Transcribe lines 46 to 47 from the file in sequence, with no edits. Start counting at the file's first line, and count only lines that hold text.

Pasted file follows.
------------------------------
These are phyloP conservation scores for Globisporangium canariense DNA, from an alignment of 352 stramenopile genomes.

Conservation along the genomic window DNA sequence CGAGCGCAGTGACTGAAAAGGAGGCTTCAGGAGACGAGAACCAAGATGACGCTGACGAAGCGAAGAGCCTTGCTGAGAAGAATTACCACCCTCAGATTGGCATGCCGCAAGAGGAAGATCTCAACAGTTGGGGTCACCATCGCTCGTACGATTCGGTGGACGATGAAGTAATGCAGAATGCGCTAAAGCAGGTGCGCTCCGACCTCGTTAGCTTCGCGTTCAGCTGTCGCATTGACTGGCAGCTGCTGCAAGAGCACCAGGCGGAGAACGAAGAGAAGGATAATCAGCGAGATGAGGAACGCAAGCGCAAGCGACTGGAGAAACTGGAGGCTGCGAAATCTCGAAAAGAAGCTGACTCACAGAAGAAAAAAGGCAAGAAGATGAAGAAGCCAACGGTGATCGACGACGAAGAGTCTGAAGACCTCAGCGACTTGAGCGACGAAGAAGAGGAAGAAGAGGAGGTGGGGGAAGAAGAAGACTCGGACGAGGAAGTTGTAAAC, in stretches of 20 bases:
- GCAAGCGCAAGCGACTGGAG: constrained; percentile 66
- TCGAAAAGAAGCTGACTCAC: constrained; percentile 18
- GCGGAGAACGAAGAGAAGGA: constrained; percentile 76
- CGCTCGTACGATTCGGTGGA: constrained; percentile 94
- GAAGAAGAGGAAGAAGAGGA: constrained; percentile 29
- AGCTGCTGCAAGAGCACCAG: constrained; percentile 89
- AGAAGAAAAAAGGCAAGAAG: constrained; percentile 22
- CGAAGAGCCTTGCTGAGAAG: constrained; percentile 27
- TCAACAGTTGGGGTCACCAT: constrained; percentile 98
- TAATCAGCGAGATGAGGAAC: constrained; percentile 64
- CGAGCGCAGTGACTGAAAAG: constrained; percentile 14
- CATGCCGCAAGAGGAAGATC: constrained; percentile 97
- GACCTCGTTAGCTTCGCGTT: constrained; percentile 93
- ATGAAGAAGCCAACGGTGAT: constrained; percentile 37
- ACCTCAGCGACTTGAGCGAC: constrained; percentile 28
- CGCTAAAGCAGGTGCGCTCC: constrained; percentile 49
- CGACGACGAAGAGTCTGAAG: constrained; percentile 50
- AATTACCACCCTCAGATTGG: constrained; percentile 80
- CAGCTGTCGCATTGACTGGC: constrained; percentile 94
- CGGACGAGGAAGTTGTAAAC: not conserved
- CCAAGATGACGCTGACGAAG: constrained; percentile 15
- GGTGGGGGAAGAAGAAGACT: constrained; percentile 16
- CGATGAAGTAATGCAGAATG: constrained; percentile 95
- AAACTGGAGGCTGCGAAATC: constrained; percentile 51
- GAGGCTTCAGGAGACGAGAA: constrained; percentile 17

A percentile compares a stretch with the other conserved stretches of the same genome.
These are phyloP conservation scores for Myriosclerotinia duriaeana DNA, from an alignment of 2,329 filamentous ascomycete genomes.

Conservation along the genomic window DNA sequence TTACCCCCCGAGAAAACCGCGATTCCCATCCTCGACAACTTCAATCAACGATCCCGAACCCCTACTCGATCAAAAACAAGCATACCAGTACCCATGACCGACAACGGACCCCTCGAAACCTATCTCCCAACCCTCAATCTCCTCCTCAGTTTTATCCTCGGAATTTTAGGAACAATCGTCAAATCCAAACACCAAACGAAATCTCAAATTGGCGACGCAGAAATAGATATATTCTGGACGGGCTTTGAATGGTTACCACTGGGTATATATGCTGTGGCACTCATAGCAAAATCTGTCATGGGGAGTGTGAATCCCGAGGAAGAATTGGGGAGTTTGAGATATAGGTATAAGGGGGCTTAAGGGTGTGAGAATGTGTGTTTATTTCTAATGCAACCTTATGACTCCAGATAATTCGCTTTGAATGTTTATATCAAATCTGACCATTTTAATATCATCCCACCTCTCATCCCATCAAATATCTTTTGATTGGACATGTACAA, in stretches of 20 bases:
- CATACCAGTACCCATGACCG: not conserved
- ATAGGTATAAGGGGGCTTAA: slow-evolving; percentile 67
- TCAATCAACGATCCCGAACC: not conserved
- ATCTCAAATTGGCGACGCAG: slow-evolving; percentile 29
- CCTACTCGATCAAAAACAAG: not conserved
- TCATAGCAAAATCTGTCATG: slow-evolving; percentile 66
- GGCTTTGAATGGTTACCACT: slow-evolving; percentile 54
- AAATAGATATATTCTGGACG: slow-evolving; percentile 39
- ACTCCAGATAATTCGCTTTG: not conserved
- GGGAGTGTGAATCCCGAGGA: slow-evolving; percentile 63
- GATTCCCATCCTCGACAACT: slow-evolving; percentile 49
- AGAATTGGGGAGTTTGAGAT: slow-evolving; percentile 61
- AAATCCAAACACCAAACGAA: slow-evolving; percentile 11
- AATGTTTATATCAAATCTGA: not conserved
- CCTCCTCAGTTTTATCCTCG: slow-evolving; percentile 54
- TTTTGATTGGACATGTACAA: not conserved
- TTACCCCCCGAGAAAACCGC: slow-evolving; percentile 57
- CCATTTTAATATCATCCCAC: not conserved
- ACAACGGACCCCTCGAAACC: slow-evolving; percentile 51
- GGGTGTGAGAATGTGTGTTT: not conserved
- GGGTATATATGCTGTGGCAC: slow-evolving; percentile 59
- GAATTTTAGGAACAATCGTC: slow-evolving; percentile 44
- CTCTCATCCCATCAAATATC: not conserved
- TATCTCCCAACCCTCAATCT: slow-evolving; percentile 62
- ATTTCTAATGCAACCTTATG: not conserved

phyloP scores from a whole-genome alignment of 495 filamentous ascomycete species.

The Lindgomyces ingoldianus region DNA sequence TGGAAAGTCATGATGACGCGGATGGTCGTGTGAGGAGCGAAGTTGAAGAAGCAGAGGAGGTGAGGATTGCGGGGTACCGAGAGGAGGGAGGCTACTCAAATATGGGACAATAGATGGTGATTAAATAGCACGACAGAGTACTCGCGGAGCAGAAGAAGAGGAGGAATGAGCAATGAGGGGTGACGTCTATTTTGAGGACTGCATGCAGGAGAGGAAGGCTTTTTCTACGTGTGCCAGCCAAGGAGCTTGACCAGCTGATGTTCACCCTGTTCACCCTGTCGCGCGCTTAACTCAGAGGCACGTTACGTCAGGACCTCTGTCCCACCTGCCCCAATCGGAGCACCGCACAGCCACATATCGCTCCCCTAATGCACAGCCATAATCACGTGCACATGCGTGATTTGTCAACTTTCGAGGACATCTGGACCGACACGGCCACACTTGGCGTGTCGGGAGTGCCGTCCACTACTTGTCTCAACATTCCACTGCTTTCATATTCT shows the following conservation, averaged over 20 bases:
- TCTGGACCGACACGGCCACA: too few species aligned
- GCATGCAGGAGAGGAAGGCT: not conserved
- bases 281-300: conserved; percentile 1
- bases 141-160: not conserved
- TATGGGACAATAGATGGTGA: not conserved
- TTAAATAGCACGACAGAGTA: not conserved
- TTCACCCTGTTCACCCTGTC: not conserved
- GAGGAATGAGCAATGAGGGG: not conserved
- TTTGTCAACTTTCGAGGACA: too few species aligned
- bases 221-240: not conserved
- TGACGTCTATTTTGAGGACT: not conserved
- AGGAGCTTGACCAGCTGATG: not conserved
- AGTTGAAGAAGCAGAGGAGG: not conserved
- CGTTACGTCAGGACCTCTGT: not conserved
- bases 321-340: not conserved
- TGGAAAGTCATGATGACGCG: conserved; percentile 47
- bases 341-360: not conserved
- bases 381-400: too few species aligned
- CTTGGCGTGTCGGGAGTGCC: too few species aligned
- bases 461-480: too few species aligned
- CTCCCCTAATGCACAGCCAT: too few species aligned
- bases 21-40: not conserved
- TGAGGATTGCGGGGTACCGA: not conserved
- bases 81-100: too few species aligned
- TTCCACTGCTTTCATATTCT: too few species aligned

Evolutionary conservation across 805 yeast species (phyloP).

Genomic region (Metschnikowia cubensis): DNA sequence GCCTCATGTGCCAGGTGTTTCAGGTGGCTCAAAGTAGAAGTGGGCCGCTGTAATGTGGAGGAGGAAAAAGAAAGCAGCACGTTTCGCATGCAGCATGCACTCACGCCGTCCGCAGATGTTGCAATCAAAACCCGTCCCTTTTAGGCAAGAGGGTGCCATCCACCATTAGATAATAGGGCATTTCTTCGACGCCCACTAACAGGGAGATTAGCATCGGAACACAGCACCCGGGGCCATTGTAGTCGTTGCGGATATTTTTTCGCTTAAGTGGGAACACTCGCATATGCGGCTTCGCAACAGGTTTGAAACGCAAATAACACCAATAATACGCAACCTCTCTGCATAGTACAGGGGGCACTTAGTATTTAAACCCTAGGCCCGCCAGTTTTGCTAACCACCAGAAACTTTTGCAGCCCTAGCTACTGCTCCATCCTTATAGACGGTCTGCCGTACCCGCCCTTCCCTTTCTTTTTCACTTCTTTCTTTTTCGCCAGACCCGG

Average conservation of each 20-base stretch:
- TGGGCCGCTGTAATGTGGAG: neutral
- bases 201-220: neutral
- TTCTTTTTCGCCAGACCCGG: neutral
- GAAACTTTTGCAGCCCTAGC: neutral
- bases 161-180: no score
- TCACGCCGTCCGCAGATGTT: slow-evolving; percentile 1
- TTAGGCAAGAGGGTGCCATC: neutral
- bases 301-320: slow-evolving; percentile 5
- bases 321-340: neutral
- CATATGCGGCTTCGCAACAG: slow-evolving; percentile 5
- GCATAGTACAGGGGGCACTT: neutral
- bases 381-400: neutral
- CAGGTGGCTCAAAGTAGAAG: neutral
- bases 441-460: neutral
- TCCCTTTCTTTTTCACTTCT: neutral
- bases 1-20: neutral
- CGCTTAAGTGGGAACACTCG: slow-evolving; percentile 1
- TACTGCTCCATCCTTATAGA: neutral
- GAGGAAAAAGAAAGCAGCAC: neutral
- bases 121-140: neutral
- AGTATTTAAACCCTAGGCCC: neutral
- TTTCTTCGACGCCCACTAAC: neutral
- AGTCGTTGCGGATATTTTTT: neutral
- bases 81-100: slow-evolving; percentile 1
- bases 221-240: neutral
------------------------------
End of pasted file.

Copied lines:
- TTTTGATTGGACATGTACAA: not conserved
- TTACCCCCCGAGAAAACCGC: slow-evolving; percentile 57